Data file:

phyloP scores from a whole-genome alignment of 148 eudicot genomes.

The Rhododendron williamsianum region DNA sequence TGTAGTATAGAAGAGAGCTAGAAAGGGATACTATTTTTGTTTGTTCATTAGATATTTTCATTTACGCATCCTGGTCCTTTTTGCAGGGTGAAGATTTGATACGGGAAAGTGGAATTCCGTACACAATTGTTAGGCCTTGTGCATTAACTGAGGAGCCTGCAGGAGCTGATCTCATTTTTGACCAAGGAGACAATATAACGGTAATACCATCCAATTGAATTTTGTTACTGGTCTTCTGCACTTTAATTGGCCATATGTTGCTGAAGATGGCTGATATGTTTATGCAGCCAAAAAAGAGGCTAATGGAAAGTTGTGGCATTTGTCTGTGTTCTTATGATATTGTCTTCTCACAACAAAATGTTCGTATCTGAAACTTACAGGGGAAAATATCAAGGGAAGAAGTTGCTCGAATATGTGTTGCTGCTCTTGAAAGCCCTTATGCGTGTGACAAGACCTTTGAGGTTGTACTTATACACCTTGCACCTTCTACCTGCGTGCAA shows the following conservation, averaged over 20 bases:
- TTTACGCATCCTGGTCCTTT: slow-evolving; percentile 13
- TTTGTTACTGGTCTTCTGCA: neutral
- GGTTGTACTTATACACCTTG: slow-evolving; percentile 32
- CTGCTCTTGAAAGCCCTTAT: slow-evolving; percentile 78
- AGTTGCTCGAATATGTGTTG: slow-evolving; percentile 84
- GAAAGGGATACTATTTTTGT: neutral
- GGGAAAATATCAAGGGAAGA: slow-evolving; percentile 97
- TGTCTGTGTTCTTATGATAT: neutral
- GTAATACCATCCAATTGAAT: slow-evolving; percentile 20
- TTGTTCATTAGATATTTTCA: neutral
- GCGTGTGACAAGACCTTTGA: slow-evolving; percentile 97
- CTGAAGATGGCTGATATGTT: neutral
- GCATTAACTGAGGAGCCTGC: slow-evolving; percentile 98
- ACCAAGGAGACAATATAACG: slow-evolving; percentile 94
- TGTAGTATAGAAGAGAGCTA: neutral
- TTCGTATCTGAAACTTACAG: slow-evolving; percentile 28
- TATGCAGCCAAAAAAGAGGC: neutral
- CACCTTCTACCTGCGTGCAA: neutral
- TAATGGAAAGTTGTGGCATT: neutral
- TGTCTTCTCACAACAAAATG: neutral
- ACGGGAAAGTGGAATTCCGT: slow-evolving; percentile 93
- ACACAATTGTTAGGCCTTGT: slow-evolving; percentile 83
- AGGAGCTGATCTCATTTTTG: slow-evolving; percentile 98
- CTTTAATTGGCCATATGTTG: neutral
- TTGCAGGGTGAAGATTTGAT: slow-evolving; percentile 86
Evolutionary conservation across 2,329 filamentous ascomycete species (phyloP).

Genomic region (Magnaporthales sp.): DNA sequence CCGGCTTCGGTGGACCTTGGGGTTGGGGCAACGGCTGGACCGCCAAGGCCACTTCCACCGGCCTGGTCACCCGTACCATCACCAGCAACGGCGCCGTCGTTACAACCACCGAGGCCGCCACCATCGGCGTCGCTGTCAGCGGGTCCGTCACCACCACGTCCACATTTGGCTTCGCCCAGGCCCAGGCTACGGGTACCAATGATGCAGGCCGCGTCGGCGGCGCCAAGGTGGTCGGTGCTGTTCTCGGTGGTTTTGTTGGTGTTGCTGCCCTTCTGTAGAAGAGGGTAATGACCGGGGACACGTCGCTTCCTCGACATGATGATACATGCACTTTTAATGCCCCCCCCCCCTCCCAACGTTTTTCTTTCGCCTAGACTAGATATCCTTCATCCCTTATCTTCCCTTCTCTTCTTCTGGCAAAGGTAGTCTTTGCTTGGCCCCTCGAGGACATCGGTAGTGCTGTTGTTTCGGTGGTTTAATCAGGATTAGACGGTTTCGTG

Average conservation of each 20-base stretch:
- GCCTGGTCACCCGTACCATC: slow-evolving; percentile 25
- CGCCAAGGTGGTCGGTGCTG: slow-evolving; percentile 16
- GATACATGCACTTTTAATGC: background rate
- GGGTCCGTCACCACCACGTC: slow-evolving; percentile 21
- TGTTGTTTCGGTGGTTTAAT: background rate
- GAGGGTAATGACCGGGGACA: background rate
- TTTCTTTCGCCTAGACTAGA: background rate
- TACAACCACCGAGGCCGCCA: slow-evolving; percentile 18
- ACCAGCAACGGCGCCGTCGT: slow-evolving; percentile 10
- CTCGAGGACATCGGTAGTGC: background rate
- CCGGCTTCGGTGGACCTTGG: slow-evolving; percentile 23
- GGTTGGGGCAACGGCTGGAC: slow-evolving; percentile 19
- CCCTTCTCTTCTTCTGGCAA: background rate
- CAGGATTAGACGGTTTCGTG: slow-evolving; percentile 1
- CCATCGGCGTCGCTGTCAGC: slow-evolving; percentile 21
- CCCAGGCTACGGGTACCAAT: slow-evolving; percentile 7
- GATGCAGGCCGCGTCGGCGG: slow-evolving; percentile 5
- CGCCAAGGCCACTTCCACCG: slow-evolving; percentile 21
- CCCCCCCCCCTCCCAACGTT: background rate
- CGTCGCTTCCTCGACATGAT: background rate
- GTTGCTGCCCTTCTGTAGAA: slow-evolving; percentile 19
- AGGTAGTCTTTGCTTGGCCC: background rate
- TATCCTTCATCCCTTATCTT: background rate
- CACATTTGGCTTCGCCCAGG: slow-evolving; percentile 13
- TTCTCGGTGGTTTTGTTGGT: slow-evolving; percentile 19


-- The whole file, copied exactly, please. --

phyloP scores from a whole-genome alignment of 148 eudicot genomes.

The Rhododendron williamsianum region DNA sequence TGTAGTATAGAAGAGAGCTAGAAAGGGATACTATTTTTGTTTGTTCATTAGATATTTTCATTTACGCATCCTGGTCCTTTTTGCAGGGTGAAGATTTGATACGGGAAAGTGGAATTCCGTACACAATTGTTAGGCCTTGTGCATTAACTGAGGAGCCTGCAGGAGCTGATCTCATTTTTGACCAAGGAGACAATATAACGGTAATACCATCCAATTGAATTTTGTTACTGGTCTTCTGCACTTTAATTGGCCATATGTTGCTGAAGATGGCTGATATGTTTATGCAGCCAAAAAAGAGGCTAATGGAAAGTTGTGGCATTTGTCTGTGTTCTTATGATATTGTCTTCTCACAACAAAATGTTCGTATCTGAAACTTACAGGGGAAAATATCAAGGGAAGAAGTTGCTCGAATATGTGTTGCTGCTCTTGAAAGCCCTTATGCGTGTGACAAGACCTTTGAGGTTGTACTTATACACCTTGCACCTTCTACCTGCGTGCAA shows the following conservation, averaged over 20 bases:
- TTTACGCATCCTGGTCCTTT: slow-evolving; percentile 13
- TTTGTTACTGGTCTTCTGCA: neutral
- GGTTGTACTTATACACCTTG: slow-evolving; percentile 32
- CTGCTCTTGAAAGCCCTTAT: slow-evolving; percentile 78
- AGTTGCTCGAATATGTGTTG: slow-evolving; percentile 84
- GAAAGGGATACTATTTTTGT: neutral
- GGGAAAATATCAAGGGAAGA: slow-evolving; percentile 97
- TGTCTGTGTTCTTATGATAT: neutral
- GTAATACCATCCAATTGAAT: slow-evolving; percentile 20
- TTGTTCATTAGATATTTTCA: neutral
- GCGTGTGACAAGACCTTTGA: slow-evolving; percentile 97
- CTGAAGATGGCTGATATGTT: neutral
- GCATTAACTGAGGAGCCTGC: slow-evolving; percentile 98
- ACCAAGGAGACAATATAACG: slow-evolving; percentile 94
- TGTAGTATAGAAGAGAGCTA: neutral
- TTCGTATCTGAAACTTACAG: slow-evolving; percentile 28
- TATGCAGCCAAAAAAGAGGC: neutral
- CACCTTCTACCTGCGTGCAA: neutral
- TAATGGAAAGTTGTGGCATT: neutral
- TGTCTTCTCACAACAAAATG: neutral
- ACGGGAAAGTGGAATTCCGT: slow-evolving; percentile 93
- ACACAATTGTTAGGCCTTGT: slow-evolving; percentile 83
- AGGAGCTGATCTCATTTTTG: slow-evolving; percentile 98
- CTTTAATTGGCCATATGTTG: neutral
- TTGCAGGGTGAAGATTTGAT: slow-evolving; percentile 86
Evolutionary conservation across 2,329 filamentous ascomycete species (phyloP).

Genomic region (Magnaporthales sp.): DNA sequence CCGGCTTCGGTGGACCTTGGGGTTGGGGCAACGGCTGGACCGCCAAGGCCACTTCCACCGGCCTGGTCACCCGTACCATCACCAGCAACGGCGCCGTCGTTACAACCACCGAGGCCGCCACCATCGGCGTCGCTGTCAGCGGGTCCGTCACCACCACGTCCACATTTGGCTTCGCCCAGGCCCAGGCTACGGGTACCAATGATGCAGGCCGCGTCGGCGGCGCCAAGGTGGTCGGTGCTGTTCTCGGTGGTTTTGTTGGTGTTGCTGCCCTTCTGTAGAAGAGGGTAATGACCGGGGACACGTCGCTTCCTCGACATGATGATACATGCACTTTTAATGCCCCCCCCCCCTCCCAACGTTTTTCTTTCGCCTAGACTAGATATCCTTCATCCCTTATCTTCCCTTCTCTTCTTCTGGCAAAGGTAGTCTTTGCTTGGCCCCTCGAGGACATCGGTAGTGCTGTTGTTTCGGTGGTTTAATCAGGATTAGACGGTTTCGTG

Average conservation of each 20-base stretch:
- GCCTGGTCACCCGTACCATC: slow-evolving; percentile 25
- CGCCAAGGTGGTCGGTGCTG: slow-evolving; percentile 16
- GATACATGCACTTTTAATGC: background rate
- GGGTCCGTCACCACCACGTC: slow-evolving; percentile 21
- TGTTGTTTCGGTGGTTTAAT: background rate
- GAGGGTAATGACCGGGGACA: background rate
- TTTCTTTCGCCTAGACTAGA: background rate
- TACAACCACCGAGGCCGCCA: slow-evolving; percentile 18
- ACCAGCAACGGCGCCGTCGT: slow-evolving; percentile 10
- CTCGAGGACATCGGTAGTGC: background rate
- CCGGCTTCGGTGGACCTTGG: slow-evolving; percentile 23
- GGTTGGGGCAACGGCTGGAC: slow-evolving; percentile 19
- CCCTTCTCTTCTTCTGGCAA: background rate
- CAGGATTAGACGGTTTCGTG: slow-evolving; percentile 1
- CCATCGGCGTCGCTGTCAGC: slow-evolving; percentile 21
- CCCAGGCTACGGGTACCAAT: slow-evolving; percentile 7
- GATGCAGGCCGCGTCGGCGG: slow-evolving; percentile 5
- CGCCAAGGCCACTTCCACCG: slow-evolving; percentile 21
- CCCCCCCCCCTCCCAACGTT: background rate
- CGTCGCTTCCTCGACATGAT: background rate
- GTTGCTGCCCTTCTGTAGAA: slow-evolving; percentile 19
- AGGTAGTCTTTGCTTGGCCC: background rate
- TATCCTTCATCCCTTATCTT: background rate
- CACATTTGGCTTCGCCCAGG: slow-evolving; percentile 13
- TTCTCGGTGGTTTTGTTGGT: slow-evolving; percentile 19